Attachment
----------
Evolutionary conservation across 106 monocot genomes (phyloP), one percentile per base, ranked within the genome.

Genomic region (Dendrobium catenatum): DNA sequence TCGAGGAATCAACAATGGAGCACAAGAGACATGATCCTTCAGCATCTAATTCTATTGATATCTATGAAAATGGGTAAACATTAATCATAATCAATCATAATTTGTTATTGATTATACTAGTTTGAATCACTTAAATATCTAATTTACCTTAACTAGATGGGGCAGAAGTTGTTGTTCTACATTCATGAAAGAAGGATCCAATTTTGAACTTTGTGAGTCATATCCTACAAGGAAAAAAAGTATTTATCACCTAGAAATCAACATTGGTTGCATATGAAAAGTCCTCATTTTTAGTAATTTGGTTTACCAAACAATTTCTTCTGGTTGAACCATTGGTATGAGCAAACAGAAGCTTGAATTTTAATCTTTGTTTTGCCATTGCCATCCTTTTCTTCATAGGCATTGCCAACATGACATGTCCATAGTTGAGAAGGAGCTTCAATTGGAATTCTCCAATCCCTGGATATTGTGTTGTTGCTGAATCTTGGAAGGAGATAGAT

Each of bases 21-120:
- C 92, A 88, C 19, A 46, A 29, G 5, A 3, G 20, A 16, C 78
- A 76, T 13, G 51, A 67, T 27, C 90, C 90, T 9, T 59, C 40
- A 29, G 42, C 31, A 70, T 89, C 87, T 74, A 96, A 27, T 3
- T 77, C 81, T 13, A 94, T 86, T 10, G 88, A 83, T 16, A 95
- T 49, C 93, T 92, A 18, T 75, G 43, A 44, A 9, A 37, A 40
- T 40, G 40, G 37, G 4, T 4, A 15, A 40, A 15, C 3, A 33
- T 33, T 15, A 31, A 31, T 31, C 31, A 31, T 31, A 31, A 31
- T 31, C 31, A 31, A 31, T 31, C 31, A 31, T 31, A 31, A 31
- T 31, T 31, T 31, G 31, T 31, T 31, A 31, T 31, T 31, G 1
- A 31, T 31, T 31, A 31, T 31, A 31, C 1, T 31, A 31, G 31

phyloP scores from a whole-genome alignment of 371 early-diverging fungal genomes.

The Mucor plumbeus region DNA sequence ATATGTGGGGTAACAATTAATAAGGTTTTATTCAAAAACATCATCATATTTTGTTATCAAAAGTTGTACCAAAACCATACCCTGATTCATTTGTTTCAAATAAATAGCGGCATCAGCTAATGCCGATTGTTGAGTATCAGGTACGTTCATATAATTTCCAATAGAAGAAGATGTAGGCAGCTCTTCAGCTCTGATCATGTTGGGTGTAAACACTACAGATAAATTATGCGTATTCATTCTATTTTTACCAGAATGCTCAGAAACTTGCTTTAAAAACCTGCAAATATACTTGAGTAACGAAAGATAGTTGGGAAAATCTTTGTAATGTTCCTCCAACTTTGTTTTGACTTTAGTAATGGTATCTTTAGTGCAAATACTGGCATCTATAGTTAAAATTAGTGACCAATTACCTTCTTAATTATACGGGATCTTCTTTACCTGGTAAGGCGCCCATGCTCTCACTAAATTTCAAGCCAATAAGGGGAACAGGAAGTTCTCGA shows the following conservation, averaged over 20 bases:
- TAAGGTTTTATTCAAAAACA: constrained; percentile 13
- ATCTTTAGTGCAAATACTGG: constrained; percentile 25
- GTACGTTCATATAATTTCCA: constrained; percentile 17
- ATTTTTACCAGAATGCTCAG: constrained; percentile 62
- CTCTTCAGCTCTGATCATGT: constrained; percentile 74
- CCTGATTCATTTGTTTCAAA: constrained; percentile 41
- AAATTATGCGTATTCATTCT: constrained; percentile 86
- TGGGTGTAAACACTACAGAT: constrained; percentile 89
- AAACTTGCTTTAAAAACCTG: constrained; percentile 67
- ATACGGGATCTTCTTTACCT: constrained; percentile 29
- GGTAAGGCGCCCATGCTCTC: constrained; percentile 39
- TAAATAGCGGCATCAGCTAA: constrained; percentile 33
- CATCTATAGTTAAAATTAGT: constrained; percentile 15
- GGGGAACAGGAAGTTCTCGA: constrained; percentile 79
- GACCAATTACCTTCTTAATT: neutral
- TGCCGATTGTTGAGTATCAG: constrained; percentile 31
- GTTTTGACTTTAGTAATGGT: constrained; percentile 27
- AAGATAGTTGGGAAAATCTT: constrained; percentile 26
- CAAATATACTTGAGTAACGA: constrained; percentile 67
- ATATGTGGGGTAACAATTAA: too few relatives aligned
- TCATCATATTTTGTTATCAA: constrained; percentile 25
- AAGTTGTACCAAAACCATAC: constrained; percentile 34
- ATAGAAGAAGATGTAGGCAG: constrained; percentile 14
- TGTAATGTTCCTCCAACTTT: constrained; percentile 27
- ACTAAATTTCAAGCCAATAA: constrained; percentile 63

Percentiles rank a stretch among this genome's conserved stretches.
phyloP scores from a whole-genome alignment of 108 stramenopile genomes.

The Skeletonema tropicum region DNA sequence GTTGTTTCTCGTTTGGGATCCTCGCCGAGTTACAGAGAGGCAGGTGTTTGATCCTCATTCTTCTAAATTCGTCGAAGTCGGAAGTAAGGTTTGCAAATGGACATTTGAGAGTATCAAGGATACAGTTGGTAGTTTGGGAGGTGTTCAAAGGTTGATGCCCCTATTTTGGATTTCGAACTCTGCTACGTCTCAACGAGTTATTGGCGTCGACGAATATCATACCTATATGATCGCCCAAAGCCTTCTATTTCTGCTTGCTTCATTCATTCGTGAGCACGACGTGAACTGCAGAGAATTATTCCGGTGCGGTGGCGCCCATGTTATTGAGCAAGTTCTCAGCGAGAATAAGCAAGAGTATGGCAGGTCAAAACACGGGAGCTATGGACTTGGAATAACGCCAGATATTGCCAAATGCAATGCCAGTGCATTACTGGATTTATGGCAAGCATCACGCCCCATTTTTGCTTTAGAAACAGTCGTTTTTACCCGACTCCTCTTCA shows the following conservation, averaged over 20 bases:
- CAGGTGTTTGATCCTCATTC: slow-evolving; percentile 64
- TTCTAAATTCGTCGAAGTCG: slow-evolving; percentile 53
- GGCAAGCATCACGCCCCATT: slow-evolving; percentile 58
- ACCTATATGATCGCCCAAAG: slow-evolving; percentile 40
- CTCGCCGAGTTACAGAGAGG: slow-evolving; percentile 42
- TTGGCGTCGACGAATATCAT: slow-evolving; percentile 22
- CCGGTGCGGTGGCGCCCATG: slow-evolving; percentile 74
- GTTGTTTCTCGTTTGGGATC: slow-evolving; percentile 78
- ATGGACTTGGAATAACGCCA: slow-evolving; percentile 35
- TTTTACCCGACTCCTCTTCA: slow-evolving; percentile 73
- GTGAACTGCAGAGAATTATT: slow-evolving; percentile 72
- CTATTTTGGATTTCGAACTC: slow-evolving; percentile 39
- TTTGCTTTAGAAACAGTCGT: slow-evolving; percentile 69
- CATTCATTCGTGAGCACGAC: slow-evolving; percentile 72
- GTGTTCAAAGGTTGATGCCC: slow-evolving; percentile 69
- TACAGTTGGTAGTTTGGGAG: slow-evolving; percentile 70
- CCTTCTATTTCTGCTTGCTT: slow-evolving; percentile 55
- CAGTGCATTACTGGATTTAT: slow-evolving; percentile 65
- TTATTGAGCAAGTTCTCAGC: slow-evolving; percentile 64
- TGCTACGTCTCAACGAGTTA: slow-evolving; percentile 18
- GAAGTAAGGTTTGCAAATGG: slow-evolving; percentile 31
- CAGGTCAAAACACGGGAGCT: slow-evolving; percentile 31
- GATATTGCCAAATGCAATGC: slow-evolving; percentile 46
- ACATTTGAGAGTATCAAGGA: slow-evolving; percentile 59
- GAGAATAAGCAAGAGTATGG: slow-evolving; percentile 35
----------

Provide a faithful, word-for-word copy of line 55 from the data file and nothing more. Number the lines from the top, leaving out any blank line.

- CTATTTTGGATTTCGAACTC: slow-evolving; percentile 39